There are different ways of measuring poverty. The one most commonly used one in the UK is “relative income poverty”, which sets the poverty line in the UK at 60 per cent of the median UK household income. In other words, if a household’s income is less than 60 per cent of the average, they are considered to be living in poverty.

The amounts vary depending on the size of a family. For a family of one adult and one child, 60 per cent of median income in 2018/19 is £13,936 a year. For one adult and two children it amounts to £17,160; for a family of two adults and one child, £19,240; and for a family of two adults and two children it amounts to  £22,464 a year.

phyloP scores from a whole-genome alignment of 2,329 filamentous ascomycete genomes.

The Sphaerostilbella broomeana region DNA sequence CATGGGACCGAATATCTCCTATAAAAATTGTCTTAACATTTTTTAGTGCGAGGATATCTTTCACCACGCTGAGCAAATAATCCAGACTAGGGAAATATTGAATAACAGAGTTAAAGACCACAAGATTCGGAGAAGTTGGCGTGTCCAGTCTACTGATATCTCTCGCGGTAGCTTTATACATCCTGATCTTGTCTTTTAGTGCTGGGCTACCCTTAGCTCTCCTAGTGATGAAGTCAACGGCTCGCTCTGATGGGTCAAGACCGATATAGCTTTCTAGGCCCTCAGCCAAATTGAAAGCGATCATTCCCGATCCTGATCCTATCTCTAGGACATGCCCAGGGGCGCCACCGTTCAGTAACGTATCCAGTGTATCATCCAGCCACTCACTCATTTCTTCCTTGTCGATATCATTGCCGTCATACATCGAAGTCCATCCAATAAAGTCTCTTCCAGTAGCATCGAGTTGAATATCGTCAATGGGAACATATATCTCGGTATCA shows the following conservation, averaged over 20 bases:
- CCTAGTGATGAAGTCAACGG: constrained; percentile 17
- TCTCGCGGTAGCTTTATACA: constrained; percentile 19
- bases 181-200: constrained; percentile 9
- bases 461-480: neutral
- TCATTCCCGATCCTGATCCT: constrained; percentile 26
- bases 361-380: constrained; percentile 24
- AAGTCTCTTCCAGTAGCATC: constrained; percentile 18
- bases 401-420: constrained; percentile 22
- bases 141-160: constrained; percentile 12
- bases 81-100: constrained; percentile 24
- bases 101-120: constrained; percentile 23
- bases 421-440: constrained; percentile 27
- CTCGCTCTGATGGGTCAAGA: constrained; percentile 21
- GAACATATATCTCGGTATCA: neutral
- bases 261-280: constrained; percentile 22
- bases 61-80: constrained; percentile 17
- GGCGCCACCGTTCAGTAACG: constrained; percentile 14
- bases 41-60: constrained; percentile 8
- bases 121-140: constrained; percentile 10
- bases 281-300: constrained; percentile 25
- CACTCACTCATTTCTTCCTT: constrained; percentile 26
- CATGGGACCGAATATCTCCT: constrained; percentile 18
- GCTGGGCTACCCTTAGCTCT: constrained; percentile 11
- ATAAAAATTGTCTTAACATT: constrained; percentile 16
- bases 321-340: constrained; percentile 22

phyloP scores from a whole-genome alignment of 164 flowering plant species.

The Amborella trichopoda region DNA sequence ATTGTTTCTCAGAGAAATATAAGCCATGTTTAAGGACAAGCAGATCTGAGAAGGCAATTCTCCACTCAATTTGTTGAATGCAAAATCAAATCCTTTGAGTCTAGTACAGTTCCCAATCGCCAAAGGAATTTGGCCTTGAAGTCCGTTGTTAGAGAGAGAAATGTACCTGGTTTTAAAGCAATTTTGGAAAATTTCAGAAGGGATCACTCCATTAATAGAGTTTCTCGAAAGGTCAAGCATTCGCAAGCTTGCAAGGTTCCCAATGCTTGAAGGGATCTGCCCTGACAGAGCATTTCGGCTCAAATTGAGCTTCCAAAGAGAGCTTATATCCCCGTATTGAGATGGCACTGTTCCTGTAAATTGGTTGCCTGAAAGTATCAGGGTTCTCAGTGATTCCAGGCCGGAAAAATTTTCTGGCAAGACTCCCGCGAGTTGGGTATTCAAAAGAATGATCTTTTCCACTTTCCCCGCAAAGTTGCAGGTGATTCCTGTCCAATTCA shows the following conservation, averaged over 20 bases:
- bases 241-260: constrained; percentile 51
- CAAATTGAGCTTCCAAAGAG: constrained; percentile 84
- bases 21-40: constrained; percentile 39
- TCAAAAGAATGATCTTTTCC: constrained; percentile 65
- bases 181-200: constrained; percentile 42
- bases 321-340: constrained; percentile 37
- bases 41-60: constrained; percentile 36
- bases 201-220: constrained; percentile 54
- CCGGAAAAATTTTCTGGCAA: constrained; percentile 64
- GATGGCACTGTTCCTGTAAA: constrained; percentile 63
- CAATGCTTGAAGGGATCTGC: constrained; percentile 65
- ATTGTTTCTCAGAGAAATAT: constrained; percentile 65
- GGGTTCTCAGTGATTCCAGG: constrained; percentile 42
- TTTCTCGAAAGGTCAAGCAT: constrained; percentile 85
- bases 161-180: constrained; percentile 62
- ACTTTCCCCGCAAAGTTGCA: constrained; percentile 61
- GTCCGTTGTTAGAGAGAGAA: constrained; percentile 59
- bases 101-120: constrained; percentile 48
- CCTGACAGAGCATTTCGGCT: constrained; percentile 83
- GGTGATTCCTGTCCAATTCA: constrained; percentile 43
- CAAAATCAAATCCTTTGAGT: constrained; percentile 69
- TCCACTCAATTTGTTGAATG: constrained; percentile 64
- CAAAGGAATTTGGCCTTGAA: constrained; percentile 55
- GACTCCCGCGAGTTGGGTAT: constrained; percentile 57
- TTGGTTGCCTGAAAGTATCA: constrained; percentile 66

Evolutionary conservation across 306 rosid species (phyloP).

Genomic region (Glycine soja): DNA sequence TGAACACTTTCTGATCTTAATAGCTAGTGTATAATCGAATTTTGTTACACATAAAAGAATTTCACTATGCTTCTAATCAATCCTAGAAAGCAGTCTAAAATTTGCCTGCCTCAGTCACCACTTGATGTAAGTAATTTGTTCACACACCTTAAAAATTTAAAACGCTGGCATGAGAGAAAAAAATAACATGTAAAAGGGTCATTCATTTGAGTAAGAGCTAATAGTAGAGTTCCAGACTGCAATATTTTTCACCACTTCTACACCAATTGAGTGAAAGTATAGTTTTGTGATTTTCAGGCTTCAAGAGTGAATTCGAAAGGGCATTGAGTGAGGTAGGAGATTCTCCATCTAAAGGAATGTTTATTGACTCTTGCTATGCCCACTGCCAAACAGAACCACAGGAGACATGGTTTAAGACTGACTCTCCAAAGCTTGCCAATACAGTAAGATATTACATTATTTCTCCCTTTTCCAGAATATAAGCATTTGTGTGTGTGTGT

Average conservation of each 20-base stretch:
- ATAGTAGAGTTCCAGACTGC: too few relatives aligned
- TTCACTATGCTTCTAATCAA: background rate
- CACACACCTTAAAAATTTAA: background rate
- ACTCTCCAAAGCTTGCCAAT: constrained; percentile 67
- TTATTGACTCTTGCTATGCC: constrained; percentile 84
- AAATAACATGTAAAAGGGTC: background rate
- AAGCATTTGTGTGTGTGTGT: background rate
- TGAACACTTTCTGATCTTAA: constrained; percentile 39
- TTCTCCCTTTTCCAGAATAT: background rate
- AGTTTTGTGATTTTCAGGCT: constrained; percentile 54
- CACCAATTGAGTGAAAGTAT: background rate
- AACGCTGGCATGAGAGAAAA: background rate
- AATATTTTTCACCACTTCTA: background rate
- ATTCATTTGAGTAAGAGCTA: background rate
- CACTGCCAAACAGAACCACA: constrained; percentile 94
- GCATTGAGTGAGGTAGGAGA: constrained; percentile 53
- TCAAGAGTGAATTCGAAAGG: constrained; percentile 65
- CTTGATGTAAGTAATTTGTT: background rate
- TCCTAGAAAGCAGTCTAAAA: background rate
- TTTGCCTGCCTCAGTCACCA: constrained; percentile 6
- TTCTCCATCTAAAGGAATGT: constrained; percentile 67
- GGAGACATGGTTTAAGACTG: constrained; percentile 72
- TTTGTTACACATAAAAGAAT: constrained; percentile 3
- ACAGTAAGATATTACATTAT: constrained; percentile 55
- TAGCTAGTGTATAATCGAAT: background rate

Sharpest rise in poorer areas

A report published by the End Child Poverty Coalition last month showed that London and Birmingham have the highest levels of child poverty in the UK, with more than half the children living below the poverty line in a dozen constituencies in both cities.

But child poverty has risen most sharply in parts of the Midlands and northern towns and cities in the past four years, with places such as Middlesbrough and parts of Tyneside seeing rates soar by over 10 percentage points since 2014/15.

In the past, low incomes in these areas were counteracted by cheaper housing costs, but during the five years leading up to 2018/19, rents in other parts of the country have risen by the same amount as in the capital. This means that in many places where incomes are being depressed, this is no longer likely to be offset by falling relative housing costs.